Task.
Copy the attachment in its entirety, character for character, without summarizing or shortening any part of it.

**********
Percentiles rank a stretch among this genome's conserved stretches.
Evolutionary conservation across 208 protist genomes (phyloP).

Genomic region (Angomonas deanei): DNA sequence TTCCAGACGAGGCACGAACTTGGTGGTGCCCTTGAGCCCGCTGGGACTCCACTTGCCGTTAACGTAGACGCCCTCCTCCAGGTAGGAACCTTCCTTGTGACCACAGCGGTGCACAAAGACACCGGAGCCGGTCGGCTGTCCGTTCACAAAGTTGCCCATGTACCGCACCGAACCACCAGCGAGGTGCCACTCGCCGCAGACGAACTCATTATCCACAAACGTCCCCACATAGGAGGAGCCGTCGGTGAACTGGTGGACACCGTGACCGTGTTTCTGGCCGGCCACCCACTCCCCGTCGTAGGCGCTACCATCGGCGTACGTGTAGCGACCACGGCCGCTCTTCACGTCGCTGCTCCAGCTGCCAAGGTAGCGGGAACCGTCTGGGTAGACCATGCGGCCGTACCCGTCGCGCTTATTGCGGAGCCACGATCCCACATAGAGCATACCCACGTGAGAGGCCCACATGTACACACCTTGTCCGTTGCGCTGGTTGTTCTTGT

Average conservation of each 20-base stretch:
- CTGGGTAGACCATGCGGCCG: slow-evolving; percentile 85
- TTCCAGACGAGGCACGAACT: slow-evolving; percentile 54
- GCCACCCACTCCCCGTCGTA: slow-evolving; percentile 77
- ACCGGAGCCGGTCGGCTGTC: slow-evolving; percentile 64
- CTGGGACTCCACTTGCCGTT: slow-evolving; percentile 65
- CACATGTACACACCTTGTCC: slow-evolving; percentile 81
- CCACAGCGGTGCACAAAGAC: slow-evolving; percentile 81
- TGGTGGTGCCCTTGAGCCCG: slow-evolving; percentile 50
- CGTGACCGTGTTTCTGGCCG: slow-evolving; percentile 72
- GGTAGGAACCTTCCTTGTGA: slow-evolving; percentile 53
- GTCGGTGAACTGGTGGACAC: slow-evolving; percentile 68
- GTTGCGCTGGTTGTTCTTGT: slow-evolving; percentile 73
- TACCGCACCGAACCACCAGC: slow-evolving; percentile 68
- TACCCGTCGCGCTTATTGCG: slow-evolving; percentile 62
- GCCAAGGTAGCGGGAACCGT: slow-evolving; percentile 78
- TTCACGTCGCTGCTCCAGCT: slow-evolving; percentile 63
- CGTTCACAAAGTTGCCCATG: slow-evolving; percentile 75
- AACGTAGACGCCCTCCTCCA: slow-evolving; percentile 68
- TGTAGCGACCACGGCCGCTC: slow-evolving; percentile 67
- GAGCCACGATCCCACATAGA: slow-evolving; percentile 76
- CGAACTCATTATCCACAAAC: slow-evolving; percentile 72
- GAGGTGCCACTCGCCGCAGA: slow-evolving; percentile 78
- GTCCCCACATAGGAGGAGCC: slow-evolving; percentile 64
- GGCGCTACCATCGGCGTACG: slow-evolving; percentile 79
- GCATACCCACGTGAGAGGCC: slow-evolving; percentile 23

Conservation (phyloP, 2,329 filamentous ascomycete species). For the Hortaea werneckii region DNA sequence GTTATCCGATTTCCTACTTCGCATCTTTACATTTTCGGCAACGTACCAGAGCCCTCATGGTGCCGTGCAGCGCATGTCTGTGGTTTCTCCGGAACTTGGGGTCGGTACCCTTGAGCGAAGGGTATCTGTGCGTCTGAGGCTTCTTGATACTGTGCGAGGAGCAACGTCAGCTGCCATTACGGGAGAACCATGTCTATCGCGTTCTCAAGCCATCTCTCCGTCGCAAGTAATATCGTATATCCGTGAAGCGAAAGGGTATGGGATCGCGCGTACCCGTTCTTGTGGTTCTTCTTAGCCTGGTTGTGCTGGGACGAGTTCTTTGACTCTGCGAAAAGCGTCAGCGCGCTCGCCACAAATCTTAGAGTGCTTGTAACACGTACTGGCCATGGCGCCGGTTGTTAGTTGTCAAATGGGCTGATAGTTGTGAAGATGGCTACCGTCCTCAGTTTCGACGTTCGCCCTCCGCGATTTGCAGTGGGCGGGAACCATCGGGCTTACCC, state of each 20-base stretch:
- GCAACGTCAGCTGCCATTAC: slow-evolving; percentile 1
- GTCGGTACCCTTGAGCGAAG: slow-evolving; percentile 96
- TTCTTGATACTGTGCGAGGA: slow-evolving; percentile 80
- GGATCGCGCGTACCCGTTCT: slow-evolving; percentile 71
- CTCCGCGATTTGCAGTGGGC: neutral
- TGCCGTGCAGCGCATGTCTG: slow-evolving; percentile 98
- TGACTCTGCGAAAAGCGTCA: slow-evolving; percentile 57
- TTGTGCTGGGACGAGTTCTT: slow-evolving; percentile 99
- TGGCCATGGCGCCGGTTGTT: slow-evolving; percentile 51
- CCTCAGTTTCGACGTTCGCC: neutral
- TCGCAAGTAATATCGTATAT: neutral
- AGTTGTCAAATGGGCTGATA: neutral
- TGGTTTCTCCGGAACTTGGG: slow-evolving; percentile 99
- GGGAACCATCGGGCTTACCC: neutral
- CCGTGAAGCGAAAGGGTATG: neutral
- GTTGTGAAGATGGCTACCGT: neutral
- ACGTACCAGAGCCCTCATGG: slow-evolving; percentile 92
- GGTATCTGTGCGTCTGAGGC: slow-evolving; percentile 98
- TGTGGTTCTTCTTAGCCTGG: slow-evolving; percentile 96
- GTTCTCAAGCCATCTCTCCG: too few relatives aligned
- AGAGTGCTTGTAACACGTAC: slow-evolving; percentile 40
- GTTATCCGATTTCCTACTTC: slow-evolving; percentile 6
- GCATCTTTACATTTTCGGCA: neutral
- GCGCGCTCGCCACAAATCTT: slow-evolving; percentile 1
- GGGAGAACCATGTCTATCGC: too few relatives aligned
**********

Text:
Percentiles rank a stretch among this genome's conserved stretches.
Evolutionary conservation across 208 protist genomes (phyloP).

Genomic region (Angomonas deanei): DNA sequence TTCCAGACGAGGCACGAACTTGGTGGTGCCCTTGAGCCCGCTGGGACTCCACTTGCCGTTAACGTAGACGCCCTCCTCCAGGTAGGAACCTTCCTTGTGACCACAGCGGTGCACAAAGACACCGGAGCCGGTCGGCTGTCCGTTCACAAAGTTGCCCATGTACCGCACCGAACCACCAGCGAGGTGCCACTCGCCGCAGACGAACTCATTATCCACAAACGTCCCCACATAGGAGGAGCCGTCGGTGAACTGGTGGACACCGTGACCGTGTTTCTGGCCGGCCACCCACTCCCCGTCGTAGGCGCTACCATCGGCGTACGTGTAGCGACCACGGCCGCTCTTCACGTCGCTGCTCCAGCTGCCAAGGTAGCGGGAACCGTCTGGGTAGACCATGCGGCCGTACCCGTCGCGCTTATTGCGGAGCCACGATCCCACATAGAGCATACCCACGTGAGAGGCCCACATGTACACACCTTGTCCGTTGCGCTGGTTGTTCTTGT

Average conservation of each 20-base stretch:
- CTGGGTAGACCATGCGGCCG: slow-evolving; percentile 85
- TTCCAGACGAGGCACGAACT: slow-evolving; percentile 54
- GCCACCCACTCCCCGTCGTA: slow-evolving; percentile 77
- ACCGGAGCCGGTCGGCTGTC: slow-evolving; percentile 64
- CTGGGACTCCACTTGCCGTT: slow-evolving; percentile 65
- CACATGTACACACCTTGTCC: slow-evolving; percentile 81
- CCACAGCGGTGCACAAAGAC: slow-evolving; percentile 81
- TGGTGGTGCCCTTGAGCCCG: slow-evolving; percentile 50
- CGTGACCGTGTTTCTGGCCG: slow-evolving; percentile 72
- GGTAGGAACCTTCCTTGTGA: slow-evolving; percentile 53
- GTCGGTGAACTGGTGGACAC: slow-evolving; percentile 68
- GTTGCGCTGGTTGTTCTTGT: slow-evolving; percentile 73
- TACCGCACCGAACCACCAGC: slow-evolving; percentile 68
- TACCCGTCGCGCTTATTGCG: slow-evolving; percentile 62
- GCCAAGGTAGCGGGAACCGT: slow-evolving; percentile 78
- TTCACGTCGCTGCTCCAGCT: slow-evolving; percentile 63
- CGTTCACAAAGTTGCCCATG: slow-evolving; percentile 75
- AACGTAGACGCCCTCCTCCA: slow-evolving; percentile 68
- TGTAGCGACCACGGCCGCTC: slow-evolving; percentile 67
- GAGCCACGATCCCACATAGA: slow-evolving; percentile 76
- CGAACTCATTATCCACAAAC: slow-evolving; percentile 72
- GAGGTGCCACTCGCCGCAGA: slow-evolving; percentile 78
- GTCCCCACATAGGAGGAGCC: slow-evolving; percentile 64
- GGCGCTACCATCGGCGTACG: slow-evolving; percentile 79
- GCATACCCACGTGAGAGGCC: slow-evolving; percentile 23

Conservation (phyloP, 2,329 filamentous ascomycete species). For the Hortaea werneckii region DNA sequence GTTATCCGATTTCCTACTTCGCATCTTTACATTTTCGGCAACGTACCAGAGCCCTCATGGTGCCGTGCAGCGCATGTCTGTGGTTTCTCCGGAACTTGGGGTCGGTACCCTTGAGCGAAGGGTATCTGTGCGTCTGAGGCTTCTTGATACTGTGCGAGGAGCAACGTCAGCTGCCATTACGGGAGAACCATGTCTATCGCGTTCTCAAGCCATCTCTCCGTCGCAAGTAATATCGTATATCCGTGAAGCGAAAGGGTATGGGATCGCGCGTACCCGTTCTTGTGGTTCTTCTTAGCCTGGTTGTGCTGGGACGAGTTCTTTGACTCTGCGAAAAGCGTCAGCGCGCTCGCCACAAATCTTAGAGTGCTTGTAACACGTACTGGCCATGGCGCCGGTTGTTAGTTGTCAAATGGGCTGATAGTTGTGAAGATGGCTACCGTCCTCAGTTTCGACGTTCGCCCTCCGCGATTTGCAGTGGGCGGGAACCATCGGGCTTACCC, state of each 20-base stretch:
- GCAACGTCAGCTGCCATTAC: slow-evolving; percentile 1
- GTCGGTACCCTTGAGCGAAG: slow-evolving; percentile 96
- TTCTTGATACTGTGCGAGGA: slow-evolving; percentile 80
- GGATCGCGCGTACCCGTTCT: slow-evolving; percentile 71
- CTCCGCGATTTGCAGTGGGC: neutral
- TGCCGTGCAGCGCATGTCTG: slow-evolving; percentile 98
- TGACTCTGCGAAAAGCGTCA: slow-evolving; percentile 57
- TTGTGCTGGGACGAGTTCTT: slow-evolving; percentile 99
- TGGCCATGGCGCCGGTTGTT: slow-evolving; percentile 51
- CCTCAGTTTCGACGTTCGCC: neutral
- TCGCAAGTAATATCGTATAT: neutral
- AGTTGTCAAATGGGCTGATA: neutral
- TGGTTTCTCCGGAACTTGGG: slow-evolving; percentile 99
- GGGAACCATCGGGCTTACCC: neutral
- CCGTGAAGCGAAAGGGTATG: neutral
- GTTGTGAAGATGGCTACCGT: neutral
- ACGTACCAGAGCCCTCATGG: slow-evolving; percentile 92
- GGTATCTGTGCGTCTGAGGC: slow-evolving; percentile 98
- TGTGGTTCTTCTTAGCCTGG: slow-evolving; percentile 96
- GTTCTCAAGCCATCTCTCCG: too few relatives aligned
- AGAGTGCTTGTAACACGTAC: slow-evolving; percentile 40
- GTTATCCGATTTCCTACTTC: slow-evolving; percentile 6
- GCATCTTTACATTTTCGGCA: neutral
- GCGCGCTCGCCACAAATCTT: slow-evolving; percentile 1
- GGGAGAACCATGTCTATCGC: too few relatives aligned